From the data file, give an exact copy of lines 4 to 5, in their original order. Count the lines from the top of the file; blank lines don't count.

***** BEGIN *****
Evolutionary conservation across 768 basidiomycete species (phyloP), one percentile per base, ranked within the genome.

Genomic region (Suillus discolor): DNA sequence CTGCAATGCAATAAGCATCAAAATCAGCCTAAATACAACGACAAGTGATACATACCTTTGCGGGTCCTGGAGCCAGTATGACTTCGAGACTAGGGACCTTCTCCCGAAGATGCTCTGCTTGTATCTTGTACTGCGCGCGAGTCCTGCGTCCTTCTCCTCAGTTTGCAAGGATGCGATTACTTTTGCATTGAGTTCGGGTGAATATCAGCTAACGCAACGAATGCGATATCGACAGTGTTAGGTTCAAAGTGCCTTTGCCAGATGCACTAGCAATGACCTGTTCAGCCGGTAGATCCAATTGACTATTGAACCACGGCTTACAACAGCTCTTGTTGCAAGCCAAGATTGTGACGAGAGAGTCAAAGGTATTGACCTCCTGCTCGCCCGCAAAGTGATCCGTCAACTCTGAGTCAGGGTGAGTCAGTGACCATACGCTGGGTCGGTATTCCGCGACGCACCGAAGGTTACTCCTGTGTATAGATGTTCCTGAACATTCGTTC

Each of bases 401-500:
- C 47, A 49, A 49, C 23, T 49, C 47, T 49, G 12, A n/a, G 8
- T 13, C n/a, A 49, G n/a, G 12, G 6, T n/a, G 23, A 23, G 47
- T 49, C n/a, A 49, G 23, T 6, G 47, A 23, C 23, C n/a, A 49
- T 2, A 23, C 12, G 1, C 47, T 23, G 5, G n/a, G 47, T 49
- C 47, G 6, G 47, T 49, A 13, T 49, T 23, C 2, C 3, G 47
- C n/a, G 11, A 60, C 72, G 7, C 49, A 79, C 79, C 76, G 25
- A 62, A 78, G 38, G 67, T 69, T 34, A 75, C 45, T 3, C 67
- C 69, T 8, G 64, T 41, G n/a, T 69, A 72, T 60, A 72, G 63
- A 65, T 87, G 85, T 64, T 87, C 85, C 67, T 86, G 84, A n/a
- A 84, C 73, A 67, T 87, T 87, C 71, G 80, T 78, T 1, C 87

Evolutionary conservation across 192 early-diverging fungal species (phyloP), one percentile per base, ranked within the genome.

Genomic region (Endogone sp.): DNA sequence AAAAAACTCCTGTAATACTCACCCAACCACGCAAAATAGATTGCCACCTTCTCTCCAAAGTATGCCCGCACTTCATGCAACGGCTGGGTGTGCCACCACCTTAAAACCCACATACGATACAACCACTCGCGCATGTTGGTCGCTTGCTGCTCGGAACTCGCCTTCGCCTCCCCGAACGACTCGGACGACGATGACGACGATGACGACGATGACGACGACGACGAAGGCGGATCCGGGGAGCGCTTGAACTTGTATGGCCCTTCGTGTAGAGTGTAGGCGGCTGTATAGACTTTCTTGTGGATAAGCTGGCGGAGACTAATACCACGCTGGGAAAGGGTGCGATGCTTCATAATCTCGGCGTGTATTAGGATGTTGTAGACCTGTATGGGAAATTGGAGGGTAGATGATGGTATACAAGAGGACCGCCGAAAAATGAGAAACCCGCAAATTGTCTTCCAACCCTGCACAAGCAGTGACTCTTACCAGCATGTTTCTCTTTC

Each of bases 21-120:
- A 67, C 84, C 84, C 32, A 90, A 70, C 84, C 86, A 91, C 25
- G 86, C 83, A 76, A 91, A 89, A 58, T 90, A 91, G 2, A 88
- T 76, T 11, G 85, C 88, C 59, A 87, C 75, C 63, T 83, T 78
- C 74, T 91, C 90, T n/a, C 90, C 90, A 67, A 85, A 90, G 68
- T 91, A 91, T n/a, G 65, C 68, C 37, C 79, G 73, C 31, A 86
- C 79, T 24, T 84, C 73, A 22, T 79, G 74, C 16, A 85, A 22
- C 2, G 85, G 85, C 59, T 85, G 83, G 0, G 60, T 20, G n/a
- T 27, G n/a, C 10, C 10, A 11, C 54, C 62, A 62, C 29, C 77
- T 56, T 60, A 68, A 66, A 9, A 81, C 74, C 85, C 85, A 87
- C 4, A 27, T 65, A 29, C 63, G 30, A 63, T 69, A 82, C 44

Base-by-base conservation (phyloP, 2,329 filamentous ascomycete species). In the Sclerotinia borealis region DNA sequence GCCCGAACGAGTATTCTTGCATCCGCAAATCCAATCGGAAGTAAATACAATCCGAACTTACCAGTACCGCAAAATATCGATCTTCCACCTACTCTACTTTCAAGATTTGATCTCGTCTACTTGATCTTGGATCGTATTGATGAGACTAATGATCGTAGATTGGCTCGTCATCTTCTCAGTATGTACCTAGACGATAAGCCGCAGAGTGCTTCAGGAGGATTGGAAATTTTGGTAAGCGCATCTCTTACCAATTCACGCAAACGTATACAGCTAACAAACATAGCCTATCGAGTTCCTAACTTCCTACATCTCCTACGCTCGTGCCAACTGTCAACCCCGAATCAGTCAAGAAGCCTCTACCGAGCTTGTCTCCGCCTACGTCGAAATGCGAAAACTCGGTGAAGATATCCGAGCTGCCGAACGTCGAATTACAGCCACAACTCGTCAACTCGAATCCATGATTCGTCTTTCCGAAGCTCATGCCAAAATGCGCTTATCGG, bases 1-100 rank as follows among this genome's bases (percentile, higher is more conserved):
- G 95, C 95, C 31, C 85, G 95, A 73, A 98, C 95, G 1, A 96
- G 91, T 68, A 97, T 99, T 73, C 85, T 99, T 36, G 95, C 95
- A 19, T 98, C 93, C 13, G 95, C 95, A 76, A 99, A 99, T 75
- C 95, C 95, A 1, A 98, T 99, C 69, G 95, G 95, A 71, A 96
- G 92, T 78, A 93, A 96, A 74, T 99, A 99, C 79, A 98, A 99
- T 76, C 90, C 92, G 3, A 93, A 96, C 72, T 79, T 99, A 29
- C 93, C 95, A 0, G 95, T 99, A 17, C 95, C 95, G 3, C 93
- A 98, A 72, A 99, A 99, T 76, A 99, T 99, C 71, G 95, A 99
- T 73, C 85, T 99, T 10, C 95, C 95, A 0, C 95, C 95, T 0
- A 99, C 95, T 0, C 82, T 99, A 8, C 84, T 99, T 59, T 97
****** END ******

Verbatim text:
- C 47, A 49, A 49, C 23, T 49, C 47, T 49, G 12, A n/a, G 8
- T 13, C n/a, A 49, G n/a, G 12, G 6, T n/a, G 23, A 23, G 47